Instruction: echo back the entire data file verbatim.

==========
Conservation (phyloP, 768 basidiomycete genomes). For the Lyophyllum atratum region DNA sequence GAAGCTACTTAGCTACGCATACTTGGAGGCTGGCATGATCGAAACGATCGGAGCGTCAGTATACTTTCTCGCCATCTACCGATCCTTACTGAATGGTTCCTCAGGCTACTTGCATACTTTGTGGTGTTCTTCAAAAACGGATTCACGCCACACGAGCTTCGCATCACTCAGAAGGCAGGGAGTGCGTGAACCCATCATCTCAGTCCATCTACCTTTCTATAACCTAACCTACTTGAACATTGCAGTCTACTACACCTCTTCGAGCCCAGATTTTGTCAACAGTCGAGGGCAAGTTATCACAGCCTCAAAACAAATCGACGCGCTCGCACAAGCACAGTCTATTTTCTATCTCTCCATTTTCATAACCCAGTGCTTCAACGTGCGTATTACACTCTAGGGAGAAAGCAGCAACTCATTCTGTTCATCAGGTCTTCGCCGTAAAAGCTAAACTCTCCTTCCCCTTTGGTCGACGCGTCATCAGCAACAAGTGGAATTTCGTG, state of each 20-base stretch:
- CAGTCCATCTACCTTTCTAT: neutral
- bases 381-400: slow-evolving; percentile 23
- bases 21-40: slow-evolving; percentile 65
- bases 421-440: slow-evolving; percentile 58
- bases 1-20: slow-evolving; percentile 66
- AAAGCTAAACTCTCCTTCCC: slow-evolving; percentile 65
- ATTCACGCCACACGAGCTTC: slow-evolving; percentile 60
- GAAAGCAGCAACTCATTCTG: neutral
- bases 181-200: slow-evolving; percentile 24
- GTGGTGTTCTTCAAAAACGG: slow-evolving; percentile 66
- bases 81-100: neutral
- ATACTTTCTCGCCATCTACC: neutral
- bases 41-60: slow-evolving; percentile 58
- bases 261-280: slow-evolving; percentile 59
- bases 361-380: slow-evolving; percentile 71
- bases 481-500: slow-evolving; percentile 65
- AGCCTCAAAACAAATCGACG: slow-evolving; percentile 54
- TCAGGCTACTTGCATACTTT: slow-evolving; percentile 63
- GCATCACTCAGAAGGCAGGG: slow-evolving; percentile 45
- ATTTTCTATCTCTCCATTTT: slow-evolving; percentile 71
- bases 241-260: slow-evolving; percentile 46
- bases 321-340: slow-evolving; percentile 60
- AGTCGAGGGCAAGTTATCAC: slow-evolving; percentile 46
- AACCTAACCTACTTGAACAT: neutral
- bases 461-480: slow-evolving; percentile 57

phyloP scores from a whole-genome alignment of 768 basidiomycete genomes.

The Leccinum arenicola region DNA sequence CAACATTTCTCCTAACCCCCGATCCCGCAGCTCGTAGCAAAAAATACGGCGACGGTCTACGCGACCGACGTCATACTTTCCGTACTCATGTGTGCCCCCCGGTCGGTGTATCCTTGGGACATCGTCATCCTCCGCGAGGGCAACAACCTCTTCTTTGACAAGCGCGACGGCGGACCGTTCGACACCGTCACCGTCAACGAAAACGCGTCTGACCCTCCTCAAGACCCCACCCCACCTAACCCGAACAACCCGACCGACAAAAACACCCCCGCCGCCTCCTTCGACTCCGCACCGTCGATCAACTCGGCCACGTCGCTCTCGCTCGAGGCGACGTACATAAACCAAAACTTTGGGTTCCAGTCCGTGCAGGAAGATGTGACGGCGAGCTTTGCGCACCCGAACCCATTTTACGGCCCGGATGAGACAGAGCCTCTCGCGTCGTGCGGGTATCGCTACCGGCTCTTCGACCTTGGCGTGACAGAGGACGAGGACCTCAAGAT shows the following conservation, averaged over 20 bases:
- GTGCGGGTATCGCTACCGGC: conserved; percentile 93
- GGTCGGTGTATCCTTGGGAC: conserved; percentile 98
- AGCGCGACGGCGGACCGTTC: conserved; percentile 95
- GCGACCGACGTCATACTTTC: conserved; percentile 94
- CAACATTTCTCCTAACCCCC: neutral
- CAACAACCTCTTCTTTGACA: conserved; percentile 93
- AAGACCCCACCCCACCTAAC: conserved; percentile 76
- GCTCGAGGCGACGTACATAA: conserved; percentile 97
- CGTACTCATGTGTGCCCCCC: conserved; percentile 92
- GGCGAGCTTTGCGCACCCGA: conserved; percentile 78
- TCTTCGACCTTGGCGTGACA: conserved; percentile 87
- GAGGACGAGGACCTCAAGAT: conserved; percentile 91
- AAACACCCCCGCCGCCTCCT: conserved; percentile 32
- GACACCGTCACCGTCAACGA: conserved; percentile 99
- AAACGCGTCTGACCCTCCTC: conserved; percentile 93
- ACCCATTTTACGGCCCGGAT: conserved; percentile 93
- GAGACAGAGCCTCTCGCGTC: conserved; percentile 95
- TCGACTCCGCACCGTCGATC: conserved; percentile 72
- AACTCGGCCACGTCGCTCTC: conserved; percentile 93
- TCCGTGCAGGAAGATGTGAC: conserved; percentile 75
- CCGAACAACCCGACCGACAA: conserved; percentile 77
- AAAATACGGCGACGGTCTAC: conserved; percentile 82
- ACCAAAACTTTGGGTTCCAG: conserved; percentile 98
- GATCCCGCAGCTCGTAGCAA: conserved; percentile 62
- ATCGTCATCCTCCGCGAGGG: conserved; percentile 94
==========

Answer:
Conservation (phyloP, 768 basidiomycete genomes). For the Lyophyllum atratum region DNA sequence GAAGCTACTTAGCTACGCATACTTGGAGGCTGGCATGATCGAAACGATCGGAGCGTCAGTATACTTTCTCGCCATCTACCGATCCTTACTGAATGGTTCCTCAGGCTACTTGCATACTTTGTGGTGTTCTTCAAAAACGGATTCACGCCACACGAGCTTCGCATCACTCAGAAGGCAGGGAGTGCGTGAACCCATCATCTCAGTCCATCTACCTTTCTATAACCTAACCTACTTGAACATTGCAGTCTACTACACCTCTTCGAGCCCAGATTTTGTCAACAGTCGAGGGCAAGTTATCACAGCCTCAAAACAAATCGACGCGCTCGCACAAGCACAGTCTATTTTCTATCTCTCCATTTTCATAACCCAGTGCTTCAACGTGCGTATTACACTCTAGGGAGAAAGCAGCAACTCATTCTGTTCATCAGGTCTTCGCCGTAAAAGCTAAACTCTCCTTCCCCTTTGGTCGACGCGTCATCAGCAACAAGTGGAATTTCGTG, state of each 20-base stretch:
- CAGTCCATCTACCTTTCTAT: neutral
- bases 381-400: slow-evolving; percentile 23
- bases 21-40: slow-evolving; percentile 65
- bases 421-440: slow-evolving; percentile 58
- bases 1-20: slow-evolving; percentile 66
- AAAGCTAAACTCTCCTTCCC: slow-evolving; percentile 65
- ATTCACGCCACACGAGCTTC: slow-evolving; percentile 60
- GAAAGCAGCAACTCATTCTG: neutral
- bases 181-200: slow-evolving; percentile 24
- GTGGTGTTCTTCAAAAACGG: slow-evolving; percentile 66
- bases 81-100: neutral
- ATACTTTCTCGCCATCTACC: neutral
- bases 41-60: slow-evolving; percentile 58
- bases 261-280: slow-evolving; percentile 59
- bases 361-380: slow-evolving; percentile 71
- bases 481-500: slow-evolving; percentile 65
- AGCCTCAAAACAAATCGACG: slow-evolving; percentile 54
- TCAGGCTACTTGCATACTTT: slow-evolving; percentile 63
- GCATCACTCAGAAGGCAGGG: slow-evolving; percentile 45
- ATTTTCTATCTCTCCATTTT: slow-evolving; percentile 71
- bases 241-260: slow-evolving; percentile 46
- bases 321-340: slow-evolving; percentile 60
- AGTCGAGGGCAAGTTATCAC: slow-evolving; percentile 46
- AACCTAACCTACTTGAACAT: neutral
- bases 461-480: slow-evolving; percentile 57

phyloP scores from a whole-genome alignment of 768 basidiomycete genomes.

The Leccinum arenicola region DNA sequence CAACATTTCTCCTAACCCCCGATCCCGCAGCTCGTAGCAAAAAATACGGCGACGGTCTACGCGACCGACGTCATACTTTCCGTACTCATGTGTGCCCCCCGGTCGGTGTATCCTTGGGACATCGTCATCCTCCGCGAGGGCAACAACCTCTTCTTTGACAAGCGCGACGGCGGACCGTTCGACACCGTCACCGTCAACGAAAACGCGTCTGACCCTCCTCAAGACCCCACCCCACCTAACCCGAACAACCCGACCGACAAAAACACCCCCGCCGCCTCCTTCGACTCCGCACCGTCGATCAACTCGGCCACGTCGCTCTCGCTCGAGGCGACGTACATAAACCAAAACTTTGGGTTCCAGTCCGTGCAGGAAGATGTGACGGCGAGCTTTGCGCACCCGAACCCATTTTACGGCCCGGATGAGACAGAGCCTCTCGCGTCGTGCGGGTATCGCTACCGGCTCTTCGACCTTGGCGTGACAGAGGACGAGGACCTCAAGAT shows the following conservation, averaged over 20 bases:
- GTGCGGGTATCGCTACCGGC: conserved; percentile 93
- GGTCGGTGTATCCTTGGGAC: conserved; percentile 98
- AGCGCGACGGCGGACCGTTC: conserved; percentile 95
- GCGACCGACGTCATACTTTC: conserved; percentile 94
- CAACATTTCTCCTAACCCCC: neutral
- CAACAACCTCTTCTTTGACA: conserved; percentile 93
- AAGACCCCACCCCACCTAAC: conserved; percentile 76
- GCTCGAGGCGACGTACATAA: conserved; percentile 97
- CGTACTCATGTGTGCCCCCC: conserved; percentile 92
- GGCGAGCTTTGCGCACCCGA: conserved; percentile 78
- TCTTCGACCTTGGCGTGACA: conserved; percentile 87
- GAGGACGAGGACCTCAAGAT: conserved; percentile 91
- AAACACCCCCGCCGCCTCCT: conserved; percentile 32
- GACACCGTCACCGTCAACGA: conserved; percentile 99
- AAACGCGTCTGACCCTCCTC: conserved; percentile 93
- ACCCATTTTACGGCCCGGAT: conserved; percentile 93
- GAGACAGAGCCTCTCGCGTC: conserved; percentile 95
- TCGACTCCGCACCGTCGATC: conserved; percentile 72
- AACTCGGCCACGTCGCTCTC: conserved; percentile 93
- TCCGTGCAGGAAGATGTGAC: conserved; percentile 75
- CCGAACAACCCGACCGACAA: conserved; percentile 77
- AAAATACGGCGACGGTCTAC: conserved; percentile 82
- ACCAAAACTTTGGGTTCCAG: conserved; percentile 98
- GATCCCGCAGCTCGTAGCAA: conserved; percentile 62
- ATCGTCATCCTCCGCGAGGG: conserved; percentile 94